Friday, April 9, 1999 Published at 17:16 GMT 18:16 UK
Relationship fouled by the Reds?
Critics said Blair was too close to Murdoch
By BBC News Online's Political Correspondent Nick Assinder
The government's decision to block BskyB's move to take over Manchester United could mark the end of the controversial relationship between Tony Blair and Rupert Murdoch.
That relationship has been a constant source of difficulty for the government, with critics claiming that the prime minister was far too close to the media magnate - and even owed Labour's 1997 election victory to him.
The two men met before the poll for a meeting which was widely interpreted as an attempt by Mr Blair to swing the hugely-influential Sun newspaper behind New Labour.
It worked - and during the campaign Mr Murdoch's newspaper shocked voters by reversing its old Tory-supporting role and coming out wholeheartedly behind Mr Blair.
Confusion and controversy surrounded a telephone conversation Mr Blair had with the then Italian Prime Minister, Romano Prodi, in March last year when Mr Murdoch was trying to buy a leading Italian TV network.
Downing Street was forced to deny suggestions that Mr Blair had attempted to intervene on Mr Murdoch's behalf.
The deal never got off the ground, but the whole affair left many opposition MPs convinced that Mr Blair had been trying to repay the media baron for his support.
Things got worse when Downing Street aide Tim Allen left to take a job with Mr Murdoch.
Mr Allen was a close colleague of the then Trade Secretary Peter Mandelson who - before his resignation over the "cash for homes" row - was set to rule on Mr Murdoch's attempt to buy Manchester United.
But the relationship has not been a straightforward one and Mr Murdoch has been a constant critic of Mr Blair's willingness to take Britain into the single European currency.
The Sun even went so far as to carry a headline asking if the prime minister was "the most dangerous man in Britain" because of his policy on the euro.
But attacks on the apparent relationship between Downing Street and Mr Murdoch continued and reached such a peak that Chancellor Gordon Brown travelled to America to attend a conference run by the media magnate with the specific task of proving the government was not in his pocket.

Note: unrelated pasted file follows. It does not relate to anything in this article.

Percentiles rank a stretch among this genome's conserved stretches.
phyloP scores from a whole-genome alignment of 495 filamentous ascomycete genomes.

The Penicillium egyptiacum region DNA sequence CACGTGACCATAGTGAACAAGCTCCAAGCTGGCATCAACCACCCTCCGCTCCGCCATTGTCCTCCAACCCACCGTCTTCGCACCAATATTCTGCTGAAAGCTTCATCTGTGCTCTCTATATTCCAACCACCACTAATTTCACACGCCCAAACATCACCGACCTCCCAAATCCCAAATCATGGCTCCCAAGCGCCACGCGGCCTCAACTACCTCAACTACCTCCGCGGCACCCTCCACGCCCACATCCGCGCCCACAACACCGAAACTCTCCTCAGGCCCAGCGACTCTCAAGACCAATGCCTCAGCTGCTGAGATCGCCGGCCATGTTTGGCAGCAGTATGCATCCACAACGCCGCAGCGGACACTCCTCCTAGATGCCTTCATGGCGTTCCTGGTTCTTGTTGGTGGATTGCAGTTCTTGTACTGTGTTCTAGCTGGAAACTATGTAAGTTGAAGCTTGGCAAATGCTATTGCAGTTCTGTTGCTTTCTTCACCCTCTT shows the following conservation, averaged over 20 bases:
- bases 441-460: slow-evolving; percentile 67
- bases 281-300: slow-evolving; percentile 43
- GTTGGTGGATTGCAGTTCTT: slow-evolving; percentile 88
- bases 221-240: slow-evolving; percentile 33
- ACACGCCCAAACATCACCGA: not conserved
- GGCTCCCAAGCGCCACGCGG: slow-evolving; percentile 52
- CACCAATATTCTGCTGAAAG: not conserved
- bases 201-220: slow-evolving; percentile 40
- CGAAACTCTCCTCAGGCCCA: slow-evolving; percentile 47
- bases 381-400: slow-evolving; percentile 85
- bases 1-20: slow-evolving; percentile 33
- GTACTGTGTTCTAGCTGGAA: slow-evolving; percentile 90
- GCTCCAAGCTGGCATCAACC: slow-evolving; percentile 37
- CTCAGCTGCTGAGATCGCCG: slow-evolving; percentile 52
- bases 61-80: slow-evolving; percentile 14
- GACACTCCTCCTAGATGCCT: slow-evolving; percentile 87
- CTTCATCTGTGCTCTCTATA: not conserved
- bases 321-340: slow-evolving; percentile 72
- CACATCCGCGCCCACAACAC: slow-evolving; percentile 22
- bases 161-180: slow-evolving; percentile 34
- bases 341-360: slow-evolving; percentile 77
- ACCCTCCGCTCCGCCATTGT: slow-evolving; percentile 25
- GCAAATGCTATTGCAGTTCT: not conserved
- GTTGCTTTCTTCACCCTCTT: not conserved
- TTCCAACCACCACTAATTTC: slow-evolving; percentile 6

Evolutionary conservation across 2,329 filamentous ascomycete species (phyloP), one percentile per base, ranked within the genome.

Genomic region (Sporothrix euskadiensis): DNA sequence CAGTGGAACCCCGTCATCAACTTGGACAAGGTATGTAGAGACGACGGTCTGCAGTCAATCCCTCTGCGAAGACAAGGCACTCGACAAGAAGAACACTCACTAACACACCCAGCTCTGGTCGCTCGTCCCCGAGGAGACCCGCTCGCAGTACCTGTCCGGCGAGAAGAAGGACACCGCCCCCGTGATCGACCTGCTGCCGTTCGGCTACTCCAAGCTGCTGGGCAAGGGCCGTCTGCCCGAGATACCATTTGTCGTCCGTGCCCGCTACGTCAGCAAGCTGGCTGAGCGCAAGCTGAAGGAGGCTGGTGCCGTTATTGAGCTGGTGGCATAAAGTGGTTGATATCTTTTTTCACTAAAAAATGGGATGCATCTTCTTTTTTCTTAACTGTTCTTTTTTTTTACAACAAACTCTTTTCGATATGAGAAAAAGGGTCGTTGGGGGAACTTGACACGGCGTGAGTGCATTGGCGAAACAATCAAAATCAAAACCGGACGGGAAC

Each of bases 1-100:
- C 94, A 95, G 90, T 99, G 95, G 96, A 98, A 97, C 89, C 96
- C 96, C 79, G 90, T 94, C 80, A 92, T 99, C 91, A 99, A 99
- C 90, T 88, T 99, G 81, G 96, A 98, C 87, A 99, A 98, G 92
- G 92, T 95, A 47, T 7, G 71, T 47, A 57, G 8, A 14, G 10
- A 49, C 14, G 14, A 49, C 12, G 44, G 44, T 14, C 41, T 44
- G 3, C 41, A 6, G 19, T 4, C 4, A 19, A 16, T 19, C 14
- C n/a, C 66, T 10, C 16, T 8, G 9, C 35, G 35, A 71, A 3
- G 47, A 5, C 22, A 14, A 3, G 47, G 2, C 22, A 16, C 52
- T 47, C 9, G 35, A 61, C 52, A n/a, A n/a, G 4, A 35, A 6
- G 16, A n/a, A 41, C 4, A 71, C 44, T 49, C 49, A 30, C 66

He told the conference of News International executives that there was no way the government was going to cave in to pressure and change its policy on the euro.
But the continuing row meant the Manchester United deal was bound to provoke massive political interest.
Stephen Byers, who took over from Mr Mandelson after he resigned as trade secretary, could have over ruled the findings of the Monopolies and Mergers Commission, but that would have proved hugely controversial.
It has sent the clearest possible signal that the government is not prepared to do favours in return for support - however powerful.
What remains to be seen is exactly how the decision will affect Mr Murdoch's support for Tony Blair.
What is certain is that Mr Murdoch is a businessman first and a politician second.
Many are convinced that he would happily abandon his opposition to the euro if it proved commercially beneficial to do so. His support for New Labour will be equally hard-headed.
Mr Byers's decision may have disappointed Mr Murdoch, but his decision whether to back Mr Blair at the next election will have far more to do with how he thinks another term of New Labour government will affect his business interests.
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